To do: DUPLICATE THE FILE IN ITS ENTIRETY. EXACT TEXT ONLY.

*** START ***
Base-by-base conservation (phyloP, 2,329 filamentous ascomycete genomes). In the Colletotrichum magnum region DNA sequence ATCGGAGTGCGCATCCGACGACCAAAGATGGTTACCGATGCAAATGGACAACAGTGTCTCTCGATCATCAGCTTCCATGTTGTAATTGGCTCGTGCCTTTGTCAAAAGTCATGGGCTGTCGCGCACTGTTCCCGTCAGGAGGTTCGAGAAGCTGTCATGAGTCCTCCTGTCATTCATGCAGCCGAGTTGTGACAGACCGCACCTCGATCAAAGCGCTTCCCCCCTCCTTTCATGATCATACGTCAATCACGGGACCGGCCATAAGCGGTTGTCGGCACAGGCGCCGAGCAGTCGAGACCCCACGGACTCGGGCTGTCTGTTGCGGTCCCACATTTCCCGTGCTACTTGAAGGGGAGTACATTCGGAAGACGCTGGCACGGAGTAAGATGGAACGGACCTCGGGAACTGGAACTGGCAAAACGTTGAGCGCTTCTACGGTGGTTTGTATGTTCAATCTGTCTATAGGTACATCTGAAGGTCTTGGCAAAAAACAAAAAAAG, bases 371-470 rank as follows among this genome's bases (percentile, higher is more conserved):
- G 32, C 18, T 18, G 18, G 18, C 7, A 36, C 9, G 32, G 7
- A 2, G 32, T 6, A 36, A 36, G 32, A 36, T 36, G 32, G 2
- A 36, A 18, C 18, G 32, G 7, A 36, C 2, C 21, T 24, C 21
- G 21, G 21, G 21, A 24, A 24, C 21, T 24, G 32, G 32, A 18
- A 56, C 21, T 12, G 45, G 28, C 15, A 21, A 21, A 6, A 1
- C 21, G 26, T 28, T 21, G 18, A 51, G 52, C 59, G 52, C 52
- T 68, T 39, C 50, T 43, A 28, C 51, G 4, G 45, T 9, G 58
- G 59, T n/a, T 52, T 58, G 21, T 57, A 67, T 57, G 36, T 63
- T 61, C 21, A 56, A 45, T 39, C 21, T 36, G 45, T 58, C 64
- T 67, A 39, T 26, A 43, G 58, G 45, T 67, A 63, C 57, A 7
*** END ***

Base-by-base conservation (phyloP, 2,329 filamentous ascomycete genomes). In the Colletotrichum magnum region DNA sequence ATCGGAGTGCGCATCCGACGACCAAAGATGGTTACCGATGCAAATGGACAACAGTGTCTCTCGATCATCAGCTTCCATGTTGTAATTGGCTCGTGCCTTTGTCAAAAGTCATGGGCTGTCGCGCACTGTTCCCGTCAGGAGGTTCGAGAAGCTGTCATGAGTCCTCCTGTCATTCATGCAGCCGAGTTGTGACAGACCGCACCTCGATCAAAGCGCTTCCCCCCTCCTTTCATGATCATACGTCAATCACGGGACCGGCCATAAGCGGTTGTCGGCACAGGCGCCGAGCAGTCGAGACCCCACGGACTCGGGCTGTCTGTTGCGGTCCCACATTTCCCGTGCTACTTGAAGGGGAGTACATTCGGAAGACGCTGGCACGGAGTAAGATGGAACGGACCTCGGGAACTGGAACTGGCAAAACGTTGAGCGCTTCTACGGTGGTTTGTATGTTCAATCTGTCTATAGGTACATCTGAAGGTCTTGGCAAAAAACAAAAAAAG, bases 371-470 rank as follows among this genome's bases (percentile, higher is more conserved):
- G 32, C 18, T 18, G 18, G 18, C 7, A 36, C 9, G 32, G 7
- A 2, G 32, T 6, A 36, A 36, G 32, A 36, T 36, G 32, G 2
- A 36, A 18, C 18, G 32, G 7, A 36, C 2, C 21, T 24, C 21
- G 21, G 21, G 21, A 24, A 24, C 21, T 24, G 32, G 32, A 18
- A 56, C 21, T 12, G 45, G 28, C 15, A 21, A 21, A 6, A 1
- C 21, G 26, T 28, T 21, G 18, A 51, G 52, C 59, G 52, C 52
- T 68, T 39, C 50, T 43, A 28, C 51, G 4, G 45, T 9, G 58
- G 59, T n/a, T 52, T 58, G 21, T 57, A 67, T 57, G 36, T 63
- T 61, C 21, A 56, A 45, T 39, C 21, T 36, G 45, T 58, C 64
- T 67, A 39, T 26, A 43, G 58, G 45, T 67, A 63, C 57, A 7